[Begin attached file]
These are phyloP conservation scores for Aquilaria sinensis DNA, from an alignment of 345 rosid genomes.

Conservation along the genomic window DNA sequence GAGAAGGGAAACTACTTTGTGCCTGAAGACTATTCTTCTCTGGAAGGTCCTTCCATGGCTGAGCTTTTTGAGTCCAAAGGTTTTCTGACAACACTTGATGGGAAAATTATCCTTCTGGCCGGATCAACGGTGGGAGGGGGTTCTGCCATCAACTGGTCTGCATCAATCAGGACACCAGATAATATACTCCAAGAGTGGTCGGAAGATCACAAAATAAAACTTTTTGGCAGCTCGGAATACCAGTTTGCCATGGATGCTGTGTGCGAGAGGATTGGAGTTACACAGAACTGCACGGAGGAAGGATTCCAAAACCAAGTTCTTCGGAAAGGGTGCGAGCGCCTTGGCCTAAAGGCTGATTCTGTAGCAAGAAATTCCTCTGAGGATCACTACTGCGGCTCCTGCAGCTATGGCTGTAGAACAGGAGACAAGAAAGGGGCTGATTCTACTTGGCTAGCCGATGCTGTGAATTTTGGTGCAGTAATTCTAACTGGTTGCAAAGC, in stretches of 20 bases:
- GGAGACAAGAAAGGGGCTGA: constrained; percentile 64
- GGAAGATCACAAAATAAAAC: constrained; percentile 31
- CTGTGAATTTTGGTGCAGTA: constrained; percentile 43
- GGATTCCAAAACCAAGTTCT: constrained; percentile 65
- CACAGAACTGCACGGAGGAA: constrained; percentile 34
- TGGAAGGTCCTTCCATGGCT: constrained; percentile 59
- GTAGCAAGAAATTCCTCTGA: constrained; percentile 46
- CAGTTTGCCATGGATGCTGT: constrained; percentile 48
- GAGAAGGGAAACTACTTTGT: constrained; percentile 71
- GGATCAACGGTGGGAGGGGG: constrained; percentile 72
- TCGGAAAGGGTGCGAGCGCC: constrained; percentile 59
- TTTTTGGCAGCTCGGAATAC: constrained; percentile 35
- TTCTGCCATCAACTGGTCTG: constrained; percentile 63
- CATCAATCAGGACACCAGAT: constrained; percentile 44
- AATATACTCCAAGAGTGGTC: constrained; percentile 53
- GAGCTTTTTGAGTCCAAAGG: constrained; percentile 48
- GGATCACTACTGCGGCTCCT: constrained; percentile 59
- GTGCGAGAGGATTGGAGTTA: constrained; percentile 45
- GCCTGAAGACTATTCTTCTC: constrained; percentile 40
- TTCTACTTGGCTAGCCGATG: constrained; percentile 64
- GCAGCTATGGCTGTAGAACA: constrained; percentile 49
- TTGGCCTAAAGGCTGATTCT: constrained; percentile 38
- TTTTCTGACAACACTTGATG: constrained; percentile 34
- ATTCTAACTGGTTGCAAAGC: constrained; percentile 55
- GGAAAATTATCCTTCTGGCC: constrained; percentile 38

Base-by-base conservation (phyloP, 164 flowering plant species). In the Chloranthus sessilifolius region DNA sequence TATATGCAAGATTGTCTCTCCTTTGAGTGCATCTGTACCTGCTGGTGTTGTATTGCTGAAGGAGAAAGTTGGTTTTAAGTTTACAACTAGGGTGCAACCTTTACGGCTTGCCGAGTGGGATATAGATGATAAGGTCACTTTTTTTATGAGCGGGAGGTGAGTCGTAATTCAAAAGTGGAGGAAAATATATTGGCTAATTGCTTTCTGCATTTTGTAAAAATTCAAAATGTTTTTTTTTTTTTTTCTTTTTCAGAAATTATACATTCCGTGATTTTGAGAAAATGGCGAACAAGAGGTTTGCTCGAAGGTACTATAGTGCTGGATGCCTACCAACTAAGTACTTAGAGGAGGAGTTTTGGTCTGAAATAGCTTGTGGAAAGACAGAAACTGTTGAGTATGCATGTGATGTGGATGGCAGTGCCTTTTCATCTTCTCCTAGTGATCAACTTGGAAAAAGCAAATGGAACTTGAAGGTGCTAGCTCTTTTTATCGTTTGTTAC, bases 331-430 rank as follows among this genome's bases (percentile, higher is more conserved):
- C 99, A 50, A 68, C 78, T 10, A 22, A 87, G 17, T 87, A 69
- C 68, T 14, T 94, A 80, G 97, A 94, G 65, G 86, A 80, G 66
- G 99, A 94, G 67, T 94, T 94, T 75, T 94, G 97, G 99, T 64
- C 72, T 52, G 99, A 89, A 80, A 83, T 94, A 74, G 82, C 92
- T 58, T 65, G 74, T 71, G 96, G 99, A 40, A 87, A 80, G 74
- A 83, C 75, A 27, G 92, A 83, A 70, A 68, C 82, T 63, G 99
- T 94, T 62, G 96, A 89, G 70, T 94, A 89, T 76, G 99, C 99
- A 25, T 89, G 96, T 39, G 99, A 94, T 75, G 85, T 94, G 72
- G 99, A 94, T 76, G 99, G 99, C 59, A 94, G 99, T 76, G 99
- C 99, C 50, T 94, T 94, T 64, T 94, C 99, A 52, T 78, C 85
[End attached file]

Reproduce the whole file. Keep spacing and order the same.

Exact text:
These are phyloP conservation scores for Aquilaria sinensis DNA, from an alignment of 345 rosid genomes.

Conservation along the genomic window DNA sequence GAGAAGGGAAACTACTTTGTGCCTGAAGACTATTCTTCTCTGGAAGGTCCTTCCATGGCTGAGCTTTTTGAGTCCAAAGGTTTTCTGACAACACTTGATGGGAAAATTATCCTTCTGGCCGGATCAACGGTGGGAGGGGGTTCTGCCATCAACTGGTCTGCATCAATCAGGACACCAGATAATATACTCCAAGAGTGGTCGGAAGATCACAAAATAAAACTTTTTGGCAGCTCGGAATACCAGTTTGCCATGGATGCTGTGTGCGAGAGGATTGGAGTTACACAGAACTGCACGGAGGAAGGATTCCAAAACCAAGTTCTTCGGAAAGGGTGCGAGCGCCTTGGCCTAAAGGCTGATTCTGTAGCAAGAAATTCCTCTGAGGATCACTACTGCGGCTCCTGCAGCTATGGCTGTAGAACAGGAGACAAGAAAGGGGCTGATTCTACTTGGCTAGCCGATGCTGTGAATTTTGGTGCAGTAATTCTAACTGGTTGCAAAGC, in stretches of 20 bases:
- GGAGACAAGAAAGGGGCTGA: constrained; percentile 64
- GGAAGATCACAAAATAAAAC: constrained; percentile 31
- CTGTGAATTTTGGTGCAGTA: constrained; percentile 43
- GGATTCCAAAACCAAGTTCT: constrained; percentile 65
- CACAGAACTGCACGGAGGAA: constrained; percentile 34
- TGGAAGGTCCTTCCATGGCT: constrained; percentile 59
- GTAGCAAGAAATTCCTCTGA: constrained; percentile 46
- CAGTTTGCCATGGATGCTGT: constrained; percentile 48
- GAGAAGGGAAACTACTTTGT: constrained; percentile 71
- GGATCAACGGTGGGAGGGGG: constrained; percentile 72
- TCGGAAAGGGTGCGAGCGCC: constrained; percentile 59
- TTTTTGGCAGCTCGGAATAC: constrained; percentile 35
- TTCTGCCATCAACTGGTCTG: constrained; percentile 63
- CATCAATCAGGACACCAGAT: constrained; percentile 44
- AATATACTCCAAGAGTGGTC: constrained; percentile 53
- GAGCTTTTTGAGTCCAAAGG: constrained; percentile 48
- GGATCACTACTGCGGCTCCT: constrained; percentile 59
- GTGCGAGAGGATTGGAGTTA: constrained; percentile 45
- GCCTGAAGACTATTCTTCTC: constrained; percentile 40
- TTCTACTTGGCTAGCCGATG: constrained; percentile 64
- GCAGCTATGGCTGTAGAACA: constrained; percentile 49
- TTGGCCTAAAGGCTGATTCT: constrained; percentile 38
- TTTTCTGACAACACTTGATG: constrained; percentile 34
- ATTCTAACTGGTTGCAAAGC: constrained; percentile 55
- GGAAAATTATCCTTCTGGCC: constrained; percentile 38

Base-by-base conservation (phyloP, 164 flowering plant species). In the Chloranthus sessilifolius region DNA sequence TATATGCAAGATTGTCTCTCCTTTGAGTGCATCTGTACCTGCTGGTGTTGTATTGCTGAAGGAGAAAGTTGGTTTTAAGTTTACAACTAGGGTGCAACCTTTACGGCTTGCCGAGTGGGATATAGATGATAAGGTCACTTTTTTTATGAGCGGGAGGTGAGTCGTAATTCAAAAGTGGAGGAAAATATATTGGCTAATTGCTTTCTGCATTTTGTAAAAATTCAAAATGTTTTTTTTTTTTTTTCTTTTTCAGAAATTATACATTCCGTGATTTTGAGAAAATGGCGAACAAGAGGTTTGCTCGAAGGTACTATAGTGCTGGATGCCTACCAACTAAGTACTTAGAGGAGGAGTTTTGGTCTGAAATAGCTTGTGGAAAGACAGAAACTGTTGAGTATGCATGTGATGTGGATGGCAGTGCCTTTTCATCTTCTCCTAGTGATCAACTTGGAAAAAGCAAATGGAACTTGAAGGTGCTAGCTCTTTTTATCGTTTGTTAC, bases 331-430 rank as follows among this genome's bases (percentile, higher is more conserved):
- C 99, A 50, A 68, C 78, T 10, A 22, A 87, G 17, T 87, A 69
- C 68, T 14, T 94, A 80, G 97, A 94, G 65, G 86, A 80, G 66
- G 99, A 94, G 67, T 94, T 94, T 75, T 94, G 97, G 99, T 64
- C 72, T 52, G 99, A 89, A 80, A 83, T 94, A 74, G 82, C 92
- T 58, T 65, G 74, T 71, G 96, G 99, A 40, A 87, A 80, G 74
- A 83, C 75, A 27, G 92, A 83, A 70, A 68, C 82, T 63, G 99
- T 94, T 62, G 96, A 89, G 70, T 94, A 89, T 76, G 99, C 99
- A 25, T 89, G 96, T 39, G 99, A 94, T 75, G 85, T 94, G 72
- G 99, A 94, T 76, G 99, G 99, C 59, A 94, G 99, T 76, G 99
- C 99, C 50, T 94, T 94, T 64, T 94, C 99, A 52, T 78, C 85